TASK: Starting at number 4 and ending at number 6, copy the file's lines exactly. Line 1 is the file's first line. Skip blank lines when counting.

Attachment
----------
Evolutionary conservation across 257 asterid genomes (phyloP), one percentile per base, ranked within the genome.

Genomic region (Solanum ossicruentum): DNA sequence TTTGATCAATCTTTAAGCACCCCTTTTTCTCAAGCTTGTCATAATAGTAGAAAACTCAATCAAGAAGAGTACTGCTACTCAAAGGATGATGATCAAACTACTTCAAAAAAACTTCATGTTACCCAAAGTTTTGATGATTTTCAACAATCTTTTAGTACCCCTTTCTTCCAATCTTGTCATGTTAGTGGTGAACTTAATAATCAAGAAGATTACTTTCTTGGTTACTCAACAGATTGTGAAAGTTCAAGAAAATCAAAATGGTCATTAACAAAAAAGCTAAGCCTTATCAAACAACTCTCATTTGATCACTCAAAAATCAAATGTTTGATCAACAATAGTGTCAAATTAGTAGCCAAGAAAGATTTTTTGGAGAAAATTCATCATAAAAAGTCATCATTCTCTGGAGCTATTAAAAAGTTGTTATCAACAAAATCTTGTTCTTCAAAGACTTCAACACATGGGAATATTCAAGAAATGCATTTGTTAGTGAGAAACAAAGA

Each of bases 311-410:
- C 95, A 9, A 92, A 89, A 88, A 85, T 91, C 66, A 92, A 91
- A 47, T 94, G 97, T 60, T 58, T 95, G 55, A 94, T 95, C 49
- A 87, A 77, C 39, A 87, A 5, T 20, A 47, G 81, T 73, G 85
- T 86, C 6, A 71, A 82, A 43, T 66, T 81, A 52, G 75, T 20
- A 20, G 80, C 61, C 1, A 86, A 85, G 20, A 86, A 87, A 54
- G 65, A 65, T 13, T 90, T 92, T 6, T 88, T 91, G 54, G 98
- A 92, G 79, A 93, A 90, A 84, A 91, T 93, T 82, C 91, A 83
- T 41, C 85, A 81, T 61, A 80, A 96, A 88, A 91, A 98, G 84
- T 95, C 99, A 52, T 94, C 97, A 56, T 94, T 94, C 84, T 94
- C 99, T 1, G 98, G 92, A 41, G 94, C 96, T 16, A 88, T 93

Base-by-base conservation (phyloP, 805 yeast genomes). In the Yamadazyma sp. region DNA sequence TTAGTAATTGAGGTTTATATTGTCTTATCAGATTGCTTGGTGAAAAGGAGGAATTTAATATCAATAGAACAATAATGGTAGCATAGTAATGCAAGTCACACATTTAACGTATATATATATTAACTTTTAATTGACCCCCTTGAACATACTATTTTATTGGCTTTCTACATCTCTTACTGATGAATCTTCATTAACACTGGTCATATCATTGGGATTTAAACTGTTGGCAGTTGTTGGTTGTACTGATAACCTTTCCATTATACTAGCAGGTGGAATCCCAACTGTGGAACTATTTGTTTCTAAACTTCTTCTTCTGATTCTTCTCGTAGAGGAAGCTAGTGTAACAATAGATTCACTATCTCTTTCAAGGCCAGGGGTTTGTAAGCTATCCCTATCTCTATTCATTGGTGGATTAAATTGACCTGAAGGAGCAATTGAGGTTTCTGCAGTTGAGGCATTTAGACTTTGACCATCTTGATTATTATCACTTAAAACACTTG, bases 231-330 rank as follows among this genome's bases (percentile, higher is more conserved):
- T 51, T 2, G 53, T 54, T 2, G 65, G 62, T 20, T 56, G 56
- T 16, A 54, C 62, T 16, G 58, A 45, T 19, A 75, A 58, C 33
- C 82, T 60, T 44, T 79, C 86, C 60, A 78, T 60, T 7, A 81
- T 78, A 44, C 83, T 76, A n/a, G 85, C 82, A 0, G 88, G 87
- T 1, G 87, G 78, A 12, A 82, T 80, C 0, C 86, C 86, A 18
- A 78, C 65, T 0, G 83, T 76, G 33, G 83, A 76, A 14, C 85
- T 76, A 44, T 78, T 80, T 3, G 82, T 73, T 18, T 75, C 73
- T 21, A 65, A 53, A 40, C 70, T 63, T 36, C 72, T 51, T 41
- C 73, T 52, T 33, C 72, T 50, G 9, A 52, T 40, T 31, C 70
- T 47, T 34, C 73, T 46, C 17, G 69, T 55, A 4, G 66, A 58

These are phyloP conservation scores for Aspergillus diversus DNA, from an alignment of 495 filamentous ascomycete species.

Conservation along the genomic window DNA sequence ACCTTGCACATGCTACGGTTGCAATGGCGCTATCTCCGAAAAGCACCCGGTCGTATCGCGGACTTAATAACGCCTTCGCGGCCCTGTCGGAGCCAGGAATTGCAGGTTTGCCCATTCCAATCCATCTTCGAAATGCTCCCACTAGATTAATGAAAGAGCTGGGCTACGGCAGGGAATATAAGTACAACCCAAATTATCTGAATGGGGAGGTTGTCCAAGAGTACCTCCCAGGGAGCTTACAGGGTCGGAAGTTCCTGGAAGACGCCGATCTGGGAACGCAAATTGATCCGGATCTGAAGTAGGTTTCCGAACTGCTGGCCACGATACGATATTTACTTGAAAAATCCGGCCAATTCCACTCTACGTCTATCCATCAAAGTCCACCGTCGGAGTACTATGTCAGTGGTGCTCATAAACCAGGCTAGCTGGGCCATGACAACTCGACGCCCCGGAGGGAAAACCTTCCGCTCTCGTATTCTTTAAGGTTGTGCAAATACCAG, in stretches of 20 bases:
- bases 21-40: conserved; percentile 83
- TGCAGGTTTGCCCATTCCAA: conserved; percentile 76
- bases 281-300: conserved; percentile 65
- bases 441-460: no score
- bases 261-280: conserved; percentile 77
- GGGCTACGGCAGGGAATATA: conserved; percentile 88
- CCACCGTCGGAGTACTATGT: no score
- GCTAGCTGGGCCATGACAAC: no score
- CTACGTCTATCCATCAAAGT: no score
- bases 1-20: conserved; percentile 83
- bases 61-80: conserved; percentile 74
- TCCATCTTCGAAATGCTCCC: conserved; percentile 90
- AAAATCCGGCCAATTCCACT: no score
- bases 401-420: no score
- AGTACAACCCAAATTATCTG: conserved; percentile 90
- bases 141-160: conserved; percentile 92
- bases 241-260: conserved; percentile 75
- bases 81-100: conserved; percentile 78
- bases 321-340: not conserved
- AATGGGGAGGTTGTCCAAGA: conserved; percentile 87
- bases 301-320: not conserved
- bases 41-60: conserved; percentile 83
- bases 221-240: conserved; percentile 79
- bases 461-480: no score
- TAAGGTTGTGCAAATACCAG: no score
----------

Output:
- C 95, A 9, A 92, A 89, A 88, A 85, T 91, C 66, A 92, A 91
- A 47, T 94, G 97, T 60, T 58, T 95, G 55, A 94, T 95, C 49
- A 87, A 77, C 39, A 87, A 5, T 20, A 47, G 81, T 73, G 85